1887

Abstract

is an obligately anaerobic Gram-negative bacterium and a major colonizer of the human large colon where is a predominant genus. During the growth of an individual clonal population, an astonishing number of reversible DNA inversion events occur, driving within-strain diversity. Additionally, the pan-genome contains a large pool of diverse polysaccharide biosynthesis loci, DNA restriction/modification systems and polysaccharide utilization loci, which generates remarkable between-strain diversity. Diversity clearly contributes to the success of within its normal habitat of the gastrointestinal (GI) tract and during infection in the extra-intestinal host environment. Within the GI tract, is usually symbiotic, for example providing localized nutrients for the gut epithelium, but within the GI tract may not always be benign. Metalloprotease toxin production is strongly associated with colorectal cancer. is unique amongst bacteria; some strains export a protein >99 % structurally similar to human ubiquitin and antigenically cross-reactive, which suggests a link to autoimmune diseases. is not a primary invasive enteric pathogen; however, if colonic contents contaminate the extra-intestinal host environment, it successfully adapts to this new habitat and causes infection; classically peritoneal infection arising from rupture of an inflamed appendix or GI surgery, which if untreated, can progress to bacteraemia and death. In this review selected aspects of adaptation to the different habitats of the GI tract and the extra-intestinal host environment are considered, along with the considerable challenges faced when studying this highly variable bacterium.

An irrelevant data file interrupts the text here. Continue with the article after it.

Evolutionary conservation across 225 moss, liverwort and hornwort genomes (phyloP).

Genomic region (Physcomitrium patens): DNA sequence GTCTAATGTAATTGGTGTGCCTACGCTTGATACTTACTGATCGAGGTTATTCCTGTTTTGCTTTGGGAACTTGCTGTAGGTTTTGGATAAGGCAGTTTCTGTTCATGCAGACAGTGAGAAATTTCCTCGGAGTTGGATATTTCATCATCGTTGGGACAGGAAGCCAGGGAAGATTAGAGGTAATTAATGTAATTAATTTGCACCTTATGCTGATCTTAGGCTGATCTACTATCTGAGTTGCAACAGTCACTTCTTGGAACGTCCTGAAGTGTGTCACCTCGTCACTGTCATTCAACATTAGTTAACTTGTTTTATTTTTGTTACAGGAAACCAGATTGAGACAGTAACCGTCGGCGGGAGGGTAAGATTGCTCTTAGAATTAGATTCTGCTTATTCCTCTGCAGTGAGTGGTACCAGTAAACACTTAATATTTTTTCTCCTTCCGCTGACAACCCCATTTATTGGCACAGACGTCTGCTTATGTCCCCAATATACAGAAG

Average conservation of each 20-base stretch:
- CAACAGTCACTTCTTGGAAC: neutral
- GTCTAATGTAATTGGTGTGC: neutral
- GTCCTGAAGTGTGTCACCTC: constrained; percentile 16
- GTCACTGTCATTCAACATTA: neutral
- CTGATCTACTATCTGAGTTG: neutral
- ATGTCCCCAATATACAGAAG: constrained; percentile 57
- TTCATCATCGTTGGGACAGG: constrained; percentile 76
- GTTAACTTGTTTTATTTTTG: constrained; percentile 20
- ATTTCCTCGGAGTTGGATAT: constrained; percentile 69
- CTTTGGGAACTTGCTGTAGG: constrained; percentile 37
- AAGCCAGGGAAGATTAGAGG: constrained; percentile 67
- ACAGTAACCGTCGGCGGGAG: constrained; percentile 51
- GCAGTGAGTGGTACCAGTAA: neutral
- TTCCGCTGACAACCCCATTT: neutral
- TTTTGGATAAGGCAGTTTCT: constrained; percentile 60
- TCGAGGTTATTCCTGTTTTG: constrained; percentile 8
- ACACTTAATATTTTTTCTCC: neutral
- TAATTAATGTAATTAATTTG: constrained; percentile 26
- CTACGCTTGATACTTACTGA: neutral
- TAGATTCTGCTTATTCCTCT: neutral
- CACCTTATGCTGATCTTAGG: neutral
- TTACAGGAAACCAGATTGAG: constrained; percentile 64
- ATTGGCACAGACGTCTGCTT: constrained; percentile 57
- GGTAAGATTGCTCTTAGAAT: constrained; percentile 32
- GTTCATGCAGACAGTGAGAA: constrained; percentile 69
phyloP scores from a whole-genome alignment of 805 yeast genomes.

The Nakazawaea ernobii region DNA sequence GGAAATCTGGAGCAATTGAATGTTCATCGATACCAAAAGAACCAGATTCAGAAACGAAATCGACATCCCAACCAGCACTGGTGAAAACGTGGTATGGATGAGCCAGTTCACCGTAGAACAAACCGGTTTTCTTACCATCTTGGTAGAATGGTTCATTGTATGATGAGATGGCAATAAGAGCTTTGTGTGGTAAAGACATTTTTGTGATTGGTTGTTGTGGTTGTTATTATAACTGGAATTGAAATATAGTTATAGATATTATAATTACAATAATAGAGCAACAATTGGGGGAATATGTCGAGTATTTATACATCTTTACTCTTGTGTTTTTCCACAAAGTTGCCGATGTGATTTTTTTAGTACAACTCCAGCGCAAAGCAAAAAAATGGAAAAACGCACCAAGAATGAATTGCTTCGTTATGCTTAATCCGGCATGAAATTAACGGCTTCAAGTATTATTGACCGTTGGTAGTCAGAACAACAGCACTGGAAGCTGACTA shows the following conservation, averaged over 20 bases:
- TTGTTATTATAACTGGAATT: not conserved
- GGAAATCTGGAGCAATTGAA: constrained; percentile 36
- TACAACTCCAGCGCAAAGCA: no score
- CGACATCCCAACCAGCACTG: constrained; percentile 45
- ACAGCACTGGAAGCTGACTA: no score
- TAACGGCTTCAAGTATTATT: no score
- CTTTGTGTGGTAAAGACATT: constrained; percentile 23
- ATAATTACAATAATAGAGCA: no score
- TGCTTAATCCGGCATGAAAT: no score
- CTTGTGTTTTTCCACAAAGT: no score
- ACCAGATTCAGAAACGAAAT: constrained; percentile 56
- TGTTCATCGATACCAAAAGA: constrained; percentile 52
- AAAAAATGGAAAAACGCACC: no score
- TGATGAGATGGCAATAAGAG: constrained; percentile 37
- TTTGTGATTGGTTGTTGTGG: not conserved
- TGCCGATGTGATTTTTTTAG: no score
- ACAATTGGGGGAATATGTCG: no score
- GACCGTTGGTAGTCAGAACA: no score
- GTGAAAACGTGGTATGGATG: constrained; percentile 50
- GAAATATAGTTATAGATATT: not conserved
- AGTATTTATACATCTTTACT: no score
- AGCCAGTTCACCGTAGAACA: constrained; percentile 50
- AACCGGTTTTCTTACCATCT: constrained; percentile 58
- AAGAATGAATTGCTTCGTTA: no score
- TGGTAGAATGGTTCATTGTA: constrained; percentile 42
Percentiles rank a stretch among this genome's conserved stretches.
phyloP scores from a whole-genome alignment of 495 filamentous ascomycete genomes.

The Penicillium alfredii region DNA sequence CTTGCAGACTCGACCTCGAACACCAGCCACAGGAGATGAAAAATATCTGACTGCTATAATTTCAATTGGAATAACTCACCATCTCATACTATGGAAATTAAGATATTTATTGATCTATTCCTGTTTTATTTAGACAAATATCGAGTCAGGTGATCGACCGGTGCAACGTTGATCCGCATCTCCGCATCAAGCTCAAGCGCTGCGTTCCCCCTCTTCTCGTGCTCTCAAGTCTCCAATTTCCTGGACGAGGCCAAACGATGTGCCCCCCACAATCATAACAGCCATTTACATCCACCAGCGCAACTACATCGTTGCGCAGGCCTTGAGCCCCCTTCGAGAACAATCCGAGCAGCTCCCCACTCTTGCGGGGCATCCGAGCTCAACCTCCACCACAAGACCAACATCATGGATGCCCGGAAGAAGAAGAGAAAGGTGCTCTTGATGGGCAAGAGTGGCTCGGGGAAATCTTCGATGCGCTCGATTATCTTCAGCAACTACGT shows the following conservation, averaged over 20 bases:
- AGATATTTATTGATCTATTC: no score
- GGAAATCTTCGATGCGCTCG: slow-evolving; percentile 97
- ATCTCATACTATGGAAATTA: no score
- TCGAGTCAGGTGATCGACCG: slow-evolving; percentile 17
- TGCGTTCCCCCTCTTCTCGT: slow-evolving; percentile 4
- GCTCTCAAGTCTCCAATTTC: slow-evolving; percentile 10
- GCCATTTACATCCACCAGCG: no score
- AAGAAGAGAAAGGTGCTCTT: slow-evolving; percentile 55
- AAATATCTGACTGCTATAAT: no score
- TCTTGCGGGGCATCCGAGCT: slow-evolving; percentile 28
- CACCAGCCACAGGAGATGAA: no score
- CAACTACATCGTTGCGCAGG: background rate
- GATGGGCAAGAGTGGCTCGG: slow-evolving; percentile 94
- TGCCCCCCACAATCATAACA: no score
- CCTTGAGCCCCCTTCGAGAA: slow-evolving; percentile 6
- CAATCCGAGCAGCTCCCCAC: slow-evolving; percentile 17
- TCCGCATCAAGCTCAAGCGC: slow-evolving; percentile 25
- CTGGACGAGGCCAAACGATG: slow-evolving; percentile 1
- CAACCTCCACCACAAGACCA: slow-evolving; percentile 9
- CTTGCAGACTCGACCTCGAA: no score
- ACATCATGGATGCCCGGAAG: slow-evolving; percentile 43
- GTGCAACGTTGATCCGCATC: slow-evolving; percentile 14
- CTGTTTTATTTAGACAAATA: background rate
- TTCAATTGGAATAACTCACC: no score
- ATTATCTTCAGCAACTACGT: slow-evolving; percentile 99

• This is an open-access article distributed under the terms of the Creative Commons Attribution License. This article was made open access via a Publish and Read agreement between the Microbiology Society and the corresponding author’s institution.
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2022-04-11
2022-05-18
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